From the Lay Leader

Support UMCOR’s Disaster Relief Efforts
With the potential of more catastrophic hurricanes approaching, giving to UMCOR has never been more important. GNJ has developed a Disaster Response page to explore ways you can help with relief efforts. Click here to find out how to donate, make relief kits, volunteer, take an offering, and download an UMCOR church bulletin insert. Click here to watch a response video. 

Serve Your Church 

Serve your church through ministries of leading, caring, and communicating by becoming a Lay Servant. Registration is open now for Fall 2017 Basic and Advanced Lay Servant classes. Click here to learn more and register.
Churchgoers Stand with Immigrant ‘Dreamers’ 

United Methodists are adding their voices to others calling for Congress to act on behalf of unauthorized immigrants who came to the U.S. as children. Specifically, they are seeking ways for “dreamers” to remain in the U.S., continue contributing to their communities and be on the pathway to citizenship. Click here to read.

An Open Letter to Jeff Sessions and All United Methodists

By Rev. Dr. Susan Henry-Crowe

This past weekend, the United States experienced terrorism at the hands of white supremacists, neo-Nazis, and the KKK during a rally in Charlottesville, Virginia. Lives were lost and people were injured, all in the name of hatred, racism and xenophobia.

I have written a letter to Attorney General Jeff Sessions. Mr. Sessions leads the Department of Justice – the federal agency charged with protecting the civil rights of all people in the United States. He also happens to be a United Methodist.

Read my letter to the attorney general here.

I encourage you to read this letter and to send your own letter to the attorney general here. We must call upon our leaders to reject racism and bigotry and to take up the mantle of justice and peace.

While we hold our leaders accountable for their work in the halls of power, we must also look inward at our churches, our communities and ourselvesThe United Methodist Church is not without complicity in the evils of white supremacy and racism, as past sins and present challenges remind us.

White Christians have a particular duty to be in conversation with and learn from our neighbors. We must also become allies with communities of color and religious minorities, and show up in the struggle for racial justice. As a white person, I take this to mean standing alongside and taking up the concerns of impacted people as my own.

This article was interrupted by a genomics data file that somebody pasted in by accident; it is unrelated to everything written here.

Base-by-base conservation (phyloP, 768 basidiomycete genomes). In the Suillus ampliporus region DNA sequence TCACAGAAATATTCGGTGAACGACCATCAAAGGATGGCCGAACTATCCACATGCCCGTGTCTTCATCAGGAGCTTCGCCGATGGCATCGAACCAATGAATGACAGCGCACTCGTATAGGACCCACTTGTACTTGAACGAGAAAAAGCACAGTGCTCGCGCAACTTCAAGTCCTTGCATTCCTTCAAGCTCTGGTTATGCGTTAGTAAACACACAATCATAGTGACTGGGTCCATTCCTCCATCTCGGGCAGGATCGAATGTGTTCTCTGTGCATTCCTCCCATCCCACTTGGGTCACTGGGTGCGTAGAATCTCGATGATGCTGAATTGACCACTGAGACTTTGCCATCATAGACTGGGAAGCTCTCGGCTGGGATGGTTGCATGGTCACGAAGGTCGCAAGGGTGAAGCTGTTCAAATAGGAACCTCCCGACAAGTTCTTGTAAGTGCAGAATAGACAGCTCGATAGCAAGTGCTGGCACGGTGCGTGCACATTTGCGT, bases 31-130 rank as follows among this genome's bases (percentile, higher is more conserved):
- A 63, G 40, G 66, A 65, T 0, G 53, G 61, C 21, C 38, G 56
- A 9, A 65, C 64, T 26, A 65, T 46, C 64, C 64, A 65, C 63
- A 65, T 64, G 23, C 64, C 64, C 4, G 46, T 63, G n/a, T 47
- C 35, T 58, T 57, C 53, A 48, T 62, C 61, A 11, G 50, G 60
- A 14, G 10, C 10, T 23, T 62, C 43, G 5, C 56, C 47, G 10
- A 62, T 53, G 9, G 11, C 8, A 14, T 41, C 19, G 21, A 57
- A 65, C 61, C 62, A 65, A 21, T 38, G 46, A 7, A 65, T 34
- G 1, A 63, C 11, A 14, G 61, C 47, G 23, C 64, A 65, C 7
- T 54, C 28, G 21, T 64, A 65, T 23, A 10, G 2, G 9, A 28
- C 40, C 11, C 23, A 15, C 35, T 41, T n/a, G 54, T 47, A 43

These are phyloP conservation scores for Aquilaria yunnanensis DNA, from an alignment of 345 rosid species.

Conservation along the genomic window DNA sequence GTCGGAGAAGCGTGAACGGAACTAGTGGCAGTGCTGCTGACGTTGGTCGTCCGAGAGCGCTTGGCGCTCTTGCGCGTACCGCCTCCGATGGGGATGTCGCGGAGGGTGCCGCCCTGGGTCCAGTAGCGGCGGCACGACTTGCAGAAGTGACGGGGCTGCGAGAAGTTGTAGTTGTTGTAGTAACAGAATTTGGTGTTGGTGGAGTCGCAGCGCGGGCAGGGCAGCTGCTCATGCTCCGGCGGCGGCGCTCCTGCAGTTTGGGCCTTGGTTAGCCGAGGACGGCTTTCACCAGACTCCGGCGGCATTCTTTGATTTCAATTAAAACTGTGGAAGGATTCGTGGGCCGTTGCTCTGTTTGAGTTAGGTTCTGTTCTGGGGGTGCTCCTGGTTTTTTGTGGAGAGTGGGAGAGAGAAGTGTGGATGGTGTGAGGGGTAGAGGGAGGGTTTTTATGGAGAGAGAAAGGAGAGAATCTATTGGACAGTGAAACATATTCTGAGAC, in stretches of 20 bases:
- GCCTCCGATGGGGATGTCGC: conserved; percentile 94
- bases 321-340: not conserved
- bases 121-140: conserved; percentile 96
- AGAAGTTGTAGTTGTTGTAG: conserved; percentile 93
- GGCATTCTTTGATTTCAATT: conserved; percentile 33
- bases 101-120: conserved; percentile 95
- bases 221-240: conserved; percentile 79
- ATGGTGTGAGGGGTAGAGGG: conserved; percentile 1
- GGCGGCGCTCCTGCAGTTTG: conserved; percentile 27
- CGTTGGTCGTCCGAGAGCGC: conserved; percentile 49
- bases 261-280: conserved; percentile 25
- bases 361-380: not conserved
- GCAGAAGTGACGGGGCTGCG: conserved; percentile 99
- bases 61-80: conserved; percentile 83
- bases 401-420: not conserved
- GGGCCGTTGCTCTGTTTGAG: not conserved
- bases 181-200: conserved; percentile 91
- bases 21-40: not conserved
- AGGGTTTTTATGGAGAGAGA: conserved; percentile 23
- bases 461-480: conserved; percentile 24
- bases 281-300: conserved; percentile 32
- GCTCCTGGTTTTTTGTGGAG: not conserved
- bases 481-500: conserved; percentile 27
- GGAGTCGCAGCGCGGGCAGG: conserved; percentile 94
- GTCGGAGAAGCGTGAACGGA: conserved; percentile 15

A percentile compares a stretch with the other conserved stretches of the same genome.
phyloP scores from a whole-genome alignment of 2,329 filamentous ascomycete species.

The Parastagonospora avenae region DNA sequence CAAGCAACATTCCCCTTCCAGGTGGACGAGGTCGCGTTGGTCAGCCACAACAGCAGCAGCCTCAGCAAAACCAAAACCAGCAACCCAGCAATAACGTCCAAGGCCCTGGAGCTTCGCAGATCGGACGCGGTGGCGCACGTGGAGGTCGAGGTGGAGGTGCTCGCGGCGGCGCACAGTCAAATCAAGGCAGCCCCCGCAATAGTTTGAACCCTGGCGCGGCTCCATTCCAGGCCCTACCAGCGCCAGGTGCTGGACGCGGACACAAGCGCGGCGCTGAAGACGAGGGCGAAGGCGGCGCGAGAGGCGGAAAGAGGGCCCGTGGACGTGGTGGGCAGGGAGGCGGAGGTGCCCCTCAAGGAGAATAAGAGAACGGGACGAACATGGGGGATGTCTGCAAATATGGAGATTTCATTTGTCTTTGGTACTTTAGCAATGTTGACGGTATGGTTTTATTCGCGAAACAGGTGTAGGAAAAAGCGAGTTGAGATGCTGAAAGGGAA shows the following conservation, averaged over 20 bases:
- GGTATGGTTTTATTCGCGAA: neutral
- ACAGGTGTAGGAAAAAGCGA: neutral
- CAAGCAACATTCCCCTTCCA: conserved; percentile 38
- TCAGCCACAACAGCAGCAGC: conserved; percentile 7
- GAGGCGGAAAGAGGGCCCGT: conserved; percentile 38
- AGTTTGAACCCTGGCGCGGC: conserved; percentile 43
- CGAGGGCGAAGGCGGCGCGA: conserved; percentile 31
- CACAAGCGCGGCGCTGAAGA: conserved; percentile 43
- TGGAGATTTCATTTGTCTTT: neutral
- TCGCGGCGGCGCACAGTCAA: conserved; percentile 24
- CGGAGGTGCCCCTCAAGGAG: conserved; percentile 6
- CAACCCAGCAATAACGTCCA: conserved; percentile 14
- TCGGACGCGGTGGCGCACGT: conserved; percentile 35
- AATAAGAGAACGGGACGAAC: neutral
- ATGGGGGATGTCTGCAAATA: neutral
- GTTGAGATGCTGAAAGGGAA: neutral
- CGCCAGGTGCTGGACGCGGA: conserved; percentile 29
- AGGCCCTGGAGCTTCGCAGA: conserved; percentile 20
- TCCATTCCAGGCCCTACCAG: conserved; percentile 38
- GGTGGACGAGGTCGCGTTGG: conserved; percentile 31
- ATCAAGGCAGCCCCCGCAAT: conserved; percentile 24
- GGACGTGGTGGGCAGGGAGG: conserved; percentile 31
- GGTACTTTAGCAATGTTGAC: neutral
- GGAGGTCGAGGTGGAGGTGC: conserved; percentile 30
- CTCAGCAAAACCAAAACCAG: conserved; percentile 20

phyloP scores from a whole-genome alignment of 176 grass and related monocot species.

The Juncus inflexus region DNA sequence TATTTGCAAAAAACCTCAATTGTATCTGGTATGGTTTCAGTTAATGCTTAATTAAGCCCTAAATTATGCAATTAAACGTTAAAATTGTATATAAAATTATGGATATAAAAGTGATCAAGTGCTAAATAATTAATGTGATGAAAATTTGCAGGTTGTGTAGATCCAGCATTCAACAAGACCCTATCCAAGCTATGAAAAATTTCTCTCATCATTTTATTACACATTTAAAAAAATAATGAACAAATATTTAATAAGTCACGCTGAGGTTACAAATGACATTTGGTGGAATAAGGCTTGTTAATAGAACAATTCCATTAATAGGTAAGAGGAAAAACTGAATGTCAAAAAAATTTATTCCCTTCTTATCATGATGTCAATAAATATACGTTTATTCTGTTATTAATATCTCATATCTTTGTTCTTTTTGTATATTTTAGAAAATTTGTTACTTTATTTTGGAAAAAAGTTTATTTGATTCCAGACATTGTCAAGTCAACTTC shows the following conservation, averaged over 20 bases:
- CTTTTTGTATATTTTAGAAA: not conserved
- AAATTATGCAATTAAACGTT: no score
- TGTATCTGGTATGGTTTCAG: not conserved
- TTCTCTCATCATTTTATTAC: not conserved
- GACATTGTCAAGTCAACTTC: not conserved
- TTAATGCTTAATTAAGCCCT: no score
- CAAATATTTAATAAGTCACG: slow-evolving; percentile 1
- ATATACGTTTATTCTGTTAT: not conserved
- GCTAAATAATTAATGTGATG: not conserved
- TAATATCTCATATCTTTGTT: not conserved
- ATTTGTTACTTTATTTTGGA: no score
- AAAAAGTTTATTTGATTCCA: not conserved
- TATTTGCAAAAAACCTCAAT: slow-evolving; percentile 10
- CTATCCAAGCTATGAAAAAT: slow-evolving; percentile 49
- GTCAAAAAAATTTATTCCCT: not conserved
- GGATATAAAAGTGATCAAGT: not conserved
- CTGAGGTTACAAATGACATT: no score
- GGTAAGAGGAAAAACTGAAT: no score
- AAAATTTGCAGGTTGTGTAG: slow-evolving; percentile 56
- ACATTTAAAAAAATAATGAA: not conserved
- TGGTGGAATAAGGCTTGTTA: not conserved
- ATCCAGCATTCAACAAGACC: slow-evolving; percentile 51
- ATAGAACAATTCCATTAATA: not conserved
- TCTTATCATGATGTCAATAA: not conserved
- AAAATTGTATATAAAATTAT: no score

The Church challenges “individual white persons to confess their participation in the sin of racism and repent for past and current racist practices” (Book of Resolutions, 3376). 

This work is not done in isolation. Being an ally means being in solidarity. 

I urge all congregations and conferences to stand with the communities closest to them who are threatened by racism. Racism is not only the expression of hate, but it is the perpetuation of economic injustice, enactment of discriminatory housing and education policies, implementation of unjust policing practices, infringements on voting rights and more. The sin of racism is not only a problem in Charlottesville; it is in our own home towns. If you do not know how racism is impacting people on your own block or in your own city, learn about it and take action:  


  • Engage civically at the local, state and federal level by advocating for reforms that will dismantle the systemic racism in U.S. policies.  
  • Invest spiritually, economically, and with other personal and public resources in people and communities experiencing racism.  
  • Finally, this is not simply a matter of policy; it’s a matter of people. Build and deepen relationships across racial lines. Among white Americans, 91 percent of our social circles are entirely white. We can and must do and be better. The General Commission on Religion and Race has numerous resources for churches and individuals here.

We must continue to pray and learn about white privilege, institutional racism and systemic bigotry. I urge all United Methodists to reaffirm their baptismal vows and recommit to resisting evil. 

This hard, but important, work of personal repentance, societal transformation, and fully embracing each other as vital parts of the body of Christ is for United Methodists across the connection. This work is not confined to one annual conference or one jurisdiction. People of faith from Charlottesville to Chicago and Seattle to Savannah share the burden and responsibility to engage. May we create space in our hearts, congregations, and communities for justice to roll down like waters and righteousness like an ever-flowing stream.

Susan Henery-CroweSusan Henry-Crowe

To view this letter online, click here.


Letter from the Bishop
Sisters and Brothers, grace and peace to you in the name of our Lord and Savior Jesus Christ,

Saturday evening the rulings of the Judicial Council regarding if a bishop may be a self-avowed practicing homosexual were released. Referenced in this case is Bishop Karen Oliveto. I have fully reviewed the 19 page decision and dissenting opinions of the Judicial Council which may be found here.